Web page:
Rome, the capital city of Italy, has some deeply rooted history of political upheavals and cultural amalgamations. A lot in European culture today finds its roots in Roman history.
Rome has an unmatched dispensation of archaeological and artistic treasures. Museums of the city have so much to offer to its visitors. It's a mighty task to make a selection from so many.
1. Vatican Museums
These 500+ years old museums should definitely be in your not-to-be-missed list. Amongst the largest museums in the world, these will astound you with the artworks by some of the most prominent artists of all time.
Ceiling of Sistine Chapel here - the official residence of the Pope - decorated by Michelangelo's "The Last Judgment" is one of the most well-known pieces of artwork in the world.
2. Galleria Borghese
Galleria Borghese has the second largest collection of artifacts in Rome after the Vatican Museums and is sprawled over 20 rooms across 2 floors.
Bernini’s “Apollo and Daphne” and Caravaggio's “David with the Head of Goliath” are two of the examples of the kind of collection this museum has to offer.
3. National Roman Museum
This is a group of 4 separate museums: Thermal Baths Of Diocleziano, housing the largest bath complex of ancient Rome.
Crypta Balbi, housing the objects of Rome's history that were found through excavations. Palazzo Massimo, housing an amazing archeological collection and Palazzo Altemps, housing an important collection of Greek and Roman sculptures.
All 4 museums are located at different places across Rome but can be visited on a single ticket.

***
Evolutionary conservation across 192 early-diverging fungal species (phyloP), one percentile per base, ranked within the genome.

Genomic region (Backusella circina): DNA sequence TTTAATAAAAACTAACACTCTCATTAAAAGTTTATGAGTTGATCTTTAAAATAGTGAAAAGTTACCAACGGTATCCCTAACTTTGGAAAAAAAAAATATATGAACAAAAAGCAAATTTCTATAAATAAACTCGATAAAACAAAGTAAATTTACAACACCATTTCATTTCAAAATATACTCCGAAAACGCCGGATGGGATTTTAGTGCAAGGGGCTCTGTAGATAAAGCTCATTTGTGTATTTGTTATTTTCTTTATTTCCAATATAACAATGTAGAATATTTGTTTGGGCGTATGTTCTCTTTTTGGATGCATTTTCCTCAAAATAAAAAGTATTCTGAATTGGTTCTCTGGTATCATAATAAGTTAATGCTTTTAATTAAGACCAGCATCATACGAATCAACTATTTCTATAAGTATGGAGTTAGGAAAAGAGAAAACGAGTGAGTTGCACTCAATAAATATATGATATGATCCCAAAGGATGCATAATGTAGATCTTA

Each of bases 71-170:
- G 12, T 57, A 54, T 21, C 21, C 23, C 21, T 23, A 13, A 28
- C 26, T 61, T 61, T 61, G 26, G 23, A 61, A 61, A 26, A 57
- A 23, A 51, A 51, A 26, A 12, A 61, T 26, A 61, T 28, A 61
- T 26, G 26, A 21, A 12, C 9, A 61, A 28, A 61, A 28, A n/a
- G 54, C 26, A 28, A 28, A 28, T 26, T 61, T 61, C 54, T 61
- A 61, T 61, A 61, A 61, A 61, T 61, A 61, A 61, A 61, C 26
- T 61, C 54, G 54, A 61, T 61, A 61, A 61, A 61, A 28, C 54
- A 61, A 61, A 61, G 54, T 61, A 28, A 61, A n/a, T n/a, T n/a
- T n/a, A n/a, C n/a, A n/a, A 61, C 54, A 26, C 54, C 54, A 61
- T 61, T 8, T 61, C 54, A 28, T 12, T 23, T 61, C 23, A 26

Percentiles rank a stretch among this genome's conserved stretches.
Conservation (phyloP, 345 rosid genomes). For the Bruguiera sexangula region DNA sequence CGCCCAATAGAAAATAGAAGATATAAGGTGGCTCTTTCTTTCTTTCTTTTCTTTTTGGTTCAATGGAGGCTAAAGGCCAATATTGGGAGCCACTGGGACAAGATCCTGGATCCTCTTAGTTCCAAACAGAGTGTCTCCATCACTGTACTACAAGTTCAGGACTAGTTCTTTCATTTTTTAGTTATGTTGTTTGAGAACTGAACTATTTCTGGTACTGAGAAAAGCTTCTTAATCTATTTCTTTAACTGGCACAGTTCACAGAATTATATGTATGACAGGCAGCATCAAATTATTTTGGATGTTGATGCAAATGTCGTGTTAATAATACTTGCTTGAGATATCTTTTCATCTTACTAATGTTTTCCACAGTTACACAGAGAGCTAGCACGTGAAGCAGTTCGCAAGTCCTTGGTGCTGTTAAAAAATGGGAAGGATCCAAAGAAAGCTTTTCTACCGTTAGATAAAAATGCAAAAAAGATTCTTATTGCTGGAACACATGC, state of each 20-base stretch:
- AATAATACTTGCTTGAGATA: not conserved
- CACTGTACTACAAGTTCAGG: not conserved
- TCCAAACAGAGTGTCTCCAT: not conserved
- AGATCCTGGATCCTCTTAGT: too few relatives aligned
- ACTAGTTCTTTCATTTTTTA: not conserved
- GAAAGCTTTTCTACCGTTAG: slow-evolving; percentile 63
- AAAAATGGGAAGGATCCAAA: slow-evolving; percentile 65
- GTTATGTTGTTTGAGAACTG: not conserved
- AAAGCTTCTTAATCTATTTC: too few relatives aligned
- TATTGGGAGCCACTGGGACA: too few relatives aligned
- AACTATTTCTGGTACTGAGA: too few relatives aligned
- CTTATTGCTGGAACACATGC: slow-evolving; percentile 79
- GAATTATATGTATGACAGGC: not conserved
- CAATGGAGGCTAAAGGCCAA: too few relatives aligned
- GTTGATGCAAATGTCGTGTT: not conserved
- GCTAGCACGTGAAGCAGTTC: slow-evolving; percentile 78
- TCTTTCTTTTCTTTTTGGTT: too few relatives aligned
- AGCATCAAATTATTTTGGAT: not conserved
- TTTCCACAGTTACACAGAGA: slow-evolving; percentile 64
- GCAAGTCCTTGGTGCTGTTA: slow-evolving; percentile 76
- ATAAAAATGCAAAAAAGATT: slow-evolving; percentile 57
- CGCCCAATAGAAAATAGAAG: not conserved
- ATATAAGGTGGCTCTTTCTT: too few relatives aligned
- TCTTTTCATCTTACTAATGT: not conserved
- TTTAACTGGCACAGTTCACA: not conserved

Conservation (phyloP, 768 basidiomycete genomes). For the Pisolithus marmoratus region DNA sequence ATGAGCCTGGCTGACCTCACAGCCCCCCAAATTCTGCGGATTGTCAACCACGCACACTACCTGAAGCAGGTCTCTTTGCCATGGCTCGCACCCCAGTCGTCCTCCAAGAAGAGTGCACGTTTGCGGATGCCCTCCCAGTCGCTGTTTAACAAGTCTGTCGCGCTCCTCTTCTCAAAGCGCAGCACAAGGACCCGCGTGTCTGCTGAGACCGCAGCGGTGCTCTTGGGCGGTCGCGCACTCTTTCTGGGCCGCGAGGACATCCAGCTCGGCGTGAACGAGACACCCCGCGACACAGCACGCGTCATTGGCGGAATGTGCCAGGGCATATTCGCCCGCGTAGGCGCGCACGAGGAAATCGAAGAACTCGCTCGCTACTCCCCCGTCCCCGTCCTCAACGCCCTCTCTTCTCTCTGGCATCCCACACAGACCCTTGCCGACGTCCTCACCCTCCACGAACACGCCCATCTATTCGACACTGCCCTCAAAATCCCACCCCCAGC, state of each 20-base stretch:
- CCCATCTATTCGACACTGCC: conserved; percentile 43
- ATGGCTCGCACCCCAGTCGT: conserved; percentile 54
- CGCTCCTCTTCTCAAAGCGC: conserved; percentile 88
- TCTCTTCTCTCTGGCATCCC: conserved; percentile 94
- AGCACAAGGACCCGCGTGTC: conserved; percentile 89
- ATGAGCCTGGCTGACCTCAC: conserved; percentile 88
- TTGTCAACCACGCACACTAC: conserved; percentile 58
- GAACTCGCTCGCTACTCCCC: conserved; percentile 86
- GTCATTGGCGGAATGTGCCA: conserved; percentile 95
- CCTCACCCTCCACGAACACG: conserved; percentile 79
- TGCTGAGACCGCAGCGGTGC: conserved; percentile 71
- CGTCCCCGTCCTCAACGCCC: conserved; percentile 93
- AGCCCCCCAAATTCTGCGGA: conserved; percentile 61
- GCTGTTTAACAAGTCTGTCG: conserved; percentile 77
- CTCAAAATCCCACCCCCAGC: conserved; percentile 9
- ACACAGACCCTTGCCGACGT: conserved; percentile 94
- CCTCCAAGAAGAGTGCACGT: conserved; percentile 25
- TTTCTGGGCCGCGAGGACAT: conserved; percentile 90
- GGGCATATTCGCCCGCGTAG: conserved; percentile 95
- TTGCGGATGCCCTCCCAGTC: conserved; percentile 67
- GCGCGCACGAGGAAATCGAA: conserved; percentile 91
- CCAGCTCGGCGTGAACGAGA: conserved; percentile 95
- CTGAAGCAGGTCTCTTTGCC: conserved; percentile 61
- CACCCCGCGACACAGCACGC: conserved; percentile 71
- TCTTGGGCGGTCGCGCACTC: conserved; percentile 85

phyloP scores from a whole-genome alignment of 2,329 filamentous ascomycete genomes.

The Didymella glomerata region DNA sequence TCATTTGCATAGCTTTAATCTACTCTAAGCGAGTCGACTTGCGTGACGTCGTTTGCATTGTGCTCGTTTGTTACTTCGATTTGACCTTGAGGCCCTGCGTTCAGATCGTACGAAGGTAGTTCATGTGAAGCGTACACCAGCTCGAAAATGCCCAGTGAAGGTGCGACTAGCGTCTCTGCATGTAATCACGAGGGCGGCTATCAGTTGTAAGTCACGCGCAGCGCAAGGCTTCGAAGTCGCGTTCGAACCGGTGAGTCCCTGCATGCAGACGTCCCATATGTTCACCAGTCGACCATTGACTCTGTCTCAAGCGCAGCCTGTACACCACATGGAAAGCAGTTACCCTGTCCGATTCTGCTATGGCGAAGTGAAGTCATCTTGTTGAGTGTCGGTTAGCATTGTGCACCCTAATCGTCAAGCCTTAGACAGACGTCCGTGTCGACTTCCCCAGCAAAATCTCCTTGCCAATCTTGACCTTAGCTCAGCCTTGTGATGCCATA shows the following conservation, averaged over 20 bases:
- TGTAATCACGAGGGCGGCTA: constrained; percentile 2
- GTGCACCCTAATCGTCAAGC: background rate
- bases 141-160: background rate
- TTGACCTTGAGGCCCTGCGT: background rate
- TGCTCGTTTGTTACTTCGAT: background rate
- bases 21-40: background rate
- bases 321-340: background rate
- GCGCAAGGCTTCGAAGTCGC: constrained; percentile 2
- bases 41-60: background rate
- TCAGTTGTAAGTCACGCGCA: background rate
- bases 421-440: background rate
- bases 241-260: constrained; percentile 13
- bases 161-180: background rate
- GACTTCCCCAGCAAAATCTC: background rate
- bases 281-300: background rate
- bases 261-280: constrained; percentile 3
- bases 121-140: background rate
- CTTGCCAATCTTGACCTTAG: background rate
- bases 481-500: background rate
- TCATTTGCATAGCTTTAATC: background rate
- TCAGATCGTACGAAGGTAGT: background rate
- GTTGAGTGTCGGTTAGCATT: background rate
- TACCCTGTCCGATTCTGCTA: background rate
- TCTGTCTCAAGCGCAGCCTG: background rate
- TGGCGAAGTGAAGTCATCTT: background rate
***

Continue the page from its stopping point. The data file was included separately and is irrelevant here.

4. Capitoline Museums
The Capitoline Museums were founded in 1471 and are considered to be the oldest national museums of the world. These are a group of two museums located on Capitol hill, facing each other.
Sculpture of She Wolf — the symbol of Rome — is amongst the museums' major highlights
5. MAXXI Museum
MAXXI Museum is dedicated to showcasing contemporary art and architecture of the 21st century and is the Italy's first national institute for contemporary artwork. The unconventional nature of its collection is known to cast a spellbinding effect on its visitors.
6. The Ara Pacis Museum
The Ara Pacis, an elaborately designed sacrificial altar, is an alluring combination of the ancient and the modern architecture - with centuries old altar and newly designed enclosure.
This was originally built by the Roman emperor Augustus during 9 BC and has recently been relocated to its current location, next to the beautiful river Tiber.
7. National Museum of Castel Sant’Angelo
"The Castle of Holy Angel" is important because of the building's historical significance. The thousands of year old castle was actually built as a mausoleum by Roman emperor Hadrian and was later used as a fortress by the Popes.
Apart from the amazing collection of artifacts, the view of the surroundings from the main courtyard is something to be appreciated.
8. National Gallery of Modern Art
This museum has the largest collection of Italian modern art from the 19th and 20th century. The endless collection of artworks spans across its whopping 55 rooms!